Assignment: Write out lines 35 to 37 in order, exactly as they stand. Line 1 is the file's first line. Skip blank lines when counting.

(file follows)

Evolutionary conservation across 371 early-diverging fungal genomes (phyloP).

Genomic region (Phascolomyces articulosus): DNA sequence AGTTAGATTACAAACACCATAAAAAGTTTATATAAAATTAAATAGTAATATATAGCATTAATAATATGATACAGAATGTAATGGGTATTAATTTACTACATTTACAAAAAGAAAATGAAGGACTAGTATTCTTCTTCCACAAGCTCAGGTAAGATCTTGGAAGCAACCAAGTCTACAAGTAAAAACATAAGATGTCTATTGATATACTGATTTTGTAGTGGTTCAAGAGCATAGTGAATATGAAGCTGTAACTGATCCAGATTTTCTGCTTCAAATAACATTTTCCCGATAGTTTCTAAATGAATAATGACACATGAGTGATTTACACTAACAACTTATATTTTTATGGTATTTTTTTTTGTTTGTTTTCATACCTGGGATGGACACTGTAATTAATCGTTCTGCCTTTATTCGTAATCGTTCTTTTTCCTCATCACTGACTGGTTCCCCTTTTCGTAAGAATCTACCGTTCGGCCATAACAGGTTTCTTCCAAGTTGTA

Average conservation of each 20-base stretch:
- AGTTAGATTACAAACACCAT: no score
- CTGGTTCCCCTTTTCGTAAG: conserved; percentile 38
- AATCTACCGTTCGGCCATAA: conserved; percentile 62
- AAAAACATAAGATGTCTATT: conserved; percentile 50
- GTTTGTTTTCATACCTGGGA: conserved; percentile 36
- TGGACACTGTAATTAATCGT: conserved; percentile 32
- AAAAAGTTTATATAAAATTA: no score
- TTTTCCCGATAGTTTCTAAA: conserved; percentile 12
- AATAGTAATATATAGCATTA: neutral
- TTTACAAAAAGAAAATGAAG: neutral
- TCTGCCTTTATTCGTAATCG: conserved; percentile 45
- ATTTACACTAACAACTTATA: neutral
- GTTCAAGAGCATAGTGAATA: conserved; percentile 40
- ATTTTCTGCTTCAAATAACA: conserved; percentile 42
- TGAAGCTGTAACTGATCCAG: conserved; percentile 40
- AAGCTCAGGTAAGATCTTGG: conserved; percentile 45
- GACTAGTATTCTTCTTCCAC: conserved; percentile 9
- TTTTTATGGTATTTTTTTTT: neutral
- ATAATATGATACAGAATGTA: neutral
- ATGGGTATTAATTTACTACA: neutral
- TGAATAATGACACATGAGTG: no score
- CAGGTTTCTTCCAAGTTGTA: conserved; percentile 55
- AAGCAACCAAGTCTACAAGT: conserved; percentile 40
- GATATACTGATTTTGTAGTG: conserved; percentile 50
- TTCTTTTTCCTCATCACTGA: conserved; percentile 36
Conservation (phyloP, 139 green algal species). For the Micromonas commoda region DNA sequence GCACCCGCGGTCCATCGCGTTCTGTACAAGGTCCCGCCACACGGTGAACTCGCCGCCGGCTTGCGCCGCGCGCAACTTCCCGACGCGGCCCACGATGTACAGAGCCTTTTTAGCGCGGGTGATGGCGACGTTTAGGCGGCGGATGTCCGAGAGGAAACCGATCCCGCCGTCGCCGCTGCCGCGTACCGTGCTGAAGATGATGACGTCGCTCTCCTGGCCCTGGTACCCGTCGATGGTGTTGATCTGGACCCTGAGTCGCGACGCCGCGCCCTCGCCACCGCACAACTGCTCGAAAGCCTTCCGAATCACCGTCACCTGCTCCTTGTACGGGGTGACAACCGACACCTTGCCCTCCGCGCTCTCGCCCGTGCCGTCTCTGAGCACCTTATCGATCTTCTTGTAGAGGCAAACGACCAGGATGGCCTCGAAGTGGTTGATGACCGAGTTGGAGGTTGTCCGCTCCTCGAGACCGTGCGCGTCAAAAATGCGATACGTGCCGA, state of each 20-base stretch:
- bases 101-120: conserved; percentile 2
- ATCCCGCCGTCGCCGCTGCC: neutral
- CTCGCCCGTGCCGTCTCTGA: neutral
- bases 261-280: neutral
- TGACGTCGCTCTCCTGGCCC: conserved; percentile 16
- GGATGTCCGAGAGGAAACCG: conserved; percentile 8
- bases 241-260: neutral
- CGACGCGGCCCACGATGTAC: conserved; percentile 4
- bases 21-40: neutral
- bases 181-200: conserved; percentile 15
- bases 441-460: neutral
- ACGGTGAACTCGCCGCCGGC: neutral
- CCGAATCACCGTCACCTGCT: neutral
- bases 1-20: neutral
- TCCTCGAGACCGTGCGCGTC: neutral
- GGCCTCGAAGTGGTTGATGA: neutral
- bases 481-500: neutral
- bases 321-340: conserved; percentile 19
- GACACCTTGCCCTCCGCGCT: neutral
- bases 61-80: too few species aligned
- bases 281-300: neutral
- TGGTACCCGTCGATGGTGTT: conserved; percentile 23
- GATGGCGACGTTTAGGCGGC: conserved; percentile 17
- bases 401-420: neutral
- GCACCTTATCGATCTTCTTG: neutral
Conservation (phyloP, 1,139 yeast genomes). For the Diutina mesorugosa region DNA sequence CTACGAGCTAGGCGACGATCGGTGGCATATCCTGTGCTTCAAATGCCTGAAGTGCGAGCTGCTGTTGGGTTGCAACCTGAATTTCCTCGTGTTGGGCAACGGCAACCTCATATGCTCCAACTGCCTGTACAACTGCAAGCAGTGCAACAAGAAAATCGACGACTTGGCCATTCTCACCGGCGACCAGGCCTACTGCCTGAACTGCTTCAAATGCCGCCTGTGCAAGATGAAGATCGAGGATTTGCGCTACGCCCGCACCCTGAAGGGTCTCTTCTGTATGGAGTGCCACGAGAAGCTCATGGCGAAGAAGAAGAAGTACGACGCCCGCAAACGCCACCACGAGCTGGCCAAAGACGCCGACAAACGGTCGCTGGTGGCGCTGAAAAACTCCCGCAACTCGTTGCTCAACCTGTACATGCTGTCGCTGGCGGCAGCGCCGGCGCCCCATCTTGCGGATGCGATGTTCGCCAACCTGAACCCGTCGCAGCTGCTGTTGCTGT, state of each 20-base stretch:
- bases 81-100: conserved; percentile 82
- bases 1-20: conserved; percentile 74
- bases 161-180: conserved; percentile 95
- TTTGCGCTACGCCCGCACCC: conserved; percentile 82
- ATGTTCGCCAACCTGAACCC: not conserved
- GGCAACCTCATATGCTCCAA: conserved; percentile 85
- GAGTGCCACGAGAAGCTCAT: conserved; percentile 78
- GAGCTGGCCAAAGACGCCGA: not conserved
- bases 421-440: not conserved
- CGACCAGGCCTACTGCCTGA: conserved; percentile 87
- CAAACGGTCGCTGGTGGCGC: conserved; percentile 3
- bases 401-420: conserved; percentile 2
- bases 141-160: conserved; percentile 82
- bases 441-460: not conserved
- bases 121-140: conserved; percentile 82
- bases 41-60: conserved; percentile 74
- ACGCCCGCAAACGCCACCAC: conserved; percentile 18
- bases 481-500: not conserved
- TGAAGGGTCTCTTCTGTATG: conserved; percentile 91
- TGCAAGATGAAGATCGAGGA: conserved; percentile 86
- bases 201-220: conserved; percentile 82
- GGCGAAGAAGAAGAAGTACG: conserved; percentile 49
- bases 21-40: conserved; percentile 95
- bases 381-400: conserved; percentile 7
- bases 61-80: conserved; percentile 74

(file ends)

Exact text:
- GGATGTCCGAGAGGAAACCG: conserved; percentile 8
- bases 241-260: neutral
- CGACGCGGCCCACGATGTAC: conserved; percentile 4